ORLANDO, FLA. (AP) - The short time at Central Florida for Michael Jordan's two sons has often been more hoopla than hoops.
There was the shoe controversy, the Twitter post and the Vegas video. Small miscues for anyone else, maybe. But when you're Air Jordan's sons, nothing is small.
"Everybody's watching," sophomore guard Marcus Jordan said. "I've known that for years and years. But I didn't really see how high it was, that everybody's really watching all the time, until this summer. But now I know."
All it took was a push of a button for a reminder.
Marcus was in Las Vegas in August for his dad's fantasy basketball camp with his brother, Jeff, and teammate A.J. Rompza. One day, Marcus bragged on Twitter about spending $50,000 on the Las Vegas Strip, including at Haze nightclub at Aria Resort & Casino. Later, a video posted by Jeff shows all three players hanging out at the Liquid Pool Lounge, the resort's adults-only pool.
Probably not a smart idea when Marcus is underage.
The posts went viral and were enough for The Nevada Gaming Control Board to launch an investigation into MGM Resorts International. The control board's findings were not made public, and the Jordans wouldn't discuss specific details at the team's media day Thursday.
New coach Donnie Jones, however, said he spoke with the Jordan brothers about making smarter decisions. The Jordans also apologized to teammates for causing distractions.
"It would be like you or I saying to everybody I just spent $100 at McDonald's. Why share that?" Jones said. "And with them, the spotlight is always going to be there."
Maybe now more so than ever.
Jeff transferred from Illinois this summer, turning brothers into teammates for the first time since Marcus was a sophomore in high school. Jeff will have to sit out this season because of NCAA transfer rules and will have one year of eligibility left next season.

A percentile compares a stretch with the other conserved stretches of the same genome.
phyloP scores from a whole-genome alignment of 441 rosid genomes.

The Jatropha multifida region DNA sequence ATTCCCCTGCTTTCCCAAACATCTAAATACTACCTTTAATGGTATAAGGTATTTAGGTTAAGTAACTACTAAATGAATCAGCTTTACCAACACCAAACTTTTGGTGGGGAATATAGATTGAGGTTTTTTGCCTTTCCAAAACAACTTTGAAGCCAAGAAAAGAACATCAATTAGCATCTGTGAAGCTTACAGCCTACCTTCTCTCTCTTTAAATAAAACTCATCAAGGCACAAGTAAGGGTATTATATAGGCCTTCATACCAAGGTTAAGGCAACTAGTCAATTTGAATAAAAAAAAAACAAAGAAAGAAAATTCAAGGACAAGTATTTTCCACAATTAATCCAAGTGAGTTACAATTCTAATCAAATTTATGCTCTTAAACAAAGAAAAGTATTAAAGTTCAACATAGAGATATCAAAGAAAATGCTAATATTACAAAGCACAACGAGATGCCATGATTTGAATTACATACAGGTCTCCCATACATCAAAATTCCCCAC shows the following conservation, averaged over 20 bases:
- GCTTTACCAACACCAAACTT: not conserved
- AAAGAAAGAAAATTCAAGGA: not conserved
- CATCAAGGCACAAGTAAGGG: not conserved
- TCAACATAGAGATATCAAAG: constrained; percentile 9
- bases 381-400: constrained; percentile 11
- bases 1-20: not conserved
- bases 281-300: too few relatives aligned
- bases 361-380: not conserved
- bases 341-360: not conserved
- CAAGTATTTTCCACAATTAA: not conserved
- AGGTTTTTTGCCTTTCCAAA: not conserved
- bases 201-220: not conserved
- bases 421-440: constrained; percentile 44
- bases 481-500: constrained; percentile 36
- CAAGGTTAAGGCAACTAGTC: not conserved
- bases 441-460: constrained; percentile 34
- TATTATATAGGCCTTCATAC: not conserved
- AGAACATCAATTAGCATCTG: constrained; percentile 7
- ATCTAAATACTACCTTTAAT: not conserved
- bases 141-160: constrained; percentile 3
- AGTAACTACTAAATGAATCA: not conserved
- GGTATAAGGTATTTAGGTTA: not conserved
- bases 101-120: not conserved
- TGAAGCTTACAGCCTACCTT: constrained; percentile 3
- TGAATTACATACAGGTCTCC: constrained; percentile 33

Already, life is different.
Not too many athletes get a chance to play alongside their sibling at the college level. Then again, not too many are in dorm rooms playing video games that have their father on the cover. Or have a dad who's the majority owner of an NBA team, the Charlotte Bobcats, which just so happened to be in town Thursday night against the Orlando Magic on UCF's media day.
That shadow tends to follow them around.
Jeff, 21, has been doing regular media interviews since he was in seventh grade. Being the younger brother, Marcus watched Jeff experience the hype and the crowds and the national television audiences that swarmed because of their last name.
Their famous father even referenced the heavy expectations on his sons in his Hall of Fame speech last year when he said, "I wouldn't want to be you guys."
"Growing up it was tough. It was tough with the pressure. We knew what we were getting into with basketball, too," Jeff said. "It's gotten a little easier to deal with. It really hasn't changed, it's just not as much a factor to me as it used to be when I was younger."
There wasn't a smooth start in college for Marcus, either.
He made waves his freshman year for wearing Air Jordans _ which his father made famous with Nike _ and refusing to lace up the school-issued Adidas shoes. UCF maintained that it had approval from Adidas during Marcus' recruitment, but Adidas chose not to renew the school's contract. Nike now provides the athletic apparel.
Through it all, UCF athletic director Keith Tribble said the Jordans' impact has been far more positive than negative.
"When we had Marcus last year, it really put UCF and our basketball program on the map," Tribble said. "People were watching because of his father, arguably the greatest basketball player who's ever played. And now having his brother here, Jeffrey, now people will say, 'Well it's good for Marcus, they must be doing something right. And now you've got the second brother here, then it really must be good.'"
Only time will tell.
Jeff, a seldom-used reserve as a walk-on at Illinois, said he left the school because UCF provides a better opportunity. He also is a non-scholarship player for the Knights and will continue studying psychology at UCF.
Marcus played in all 32 games, starting 18, as a freshman. He averaged eight points and three rebounds per game, came on strong late in the season and earned Conference USA all-freshman team honors.
Being teammates will take a little getting used to.
They both have their first initial before their last name on their jerseys now, often guard each other in practices and can't avoid running into each other on campus or at late-night hangouts.
"It feels like high school again," Jeff said.
As for living together?
Well, they do need a little space. After growing up in the same home, Jeff didn't really want to room together.
"Been there, done that," Jeff said, chuckling. "There are some things you don't want to experience again."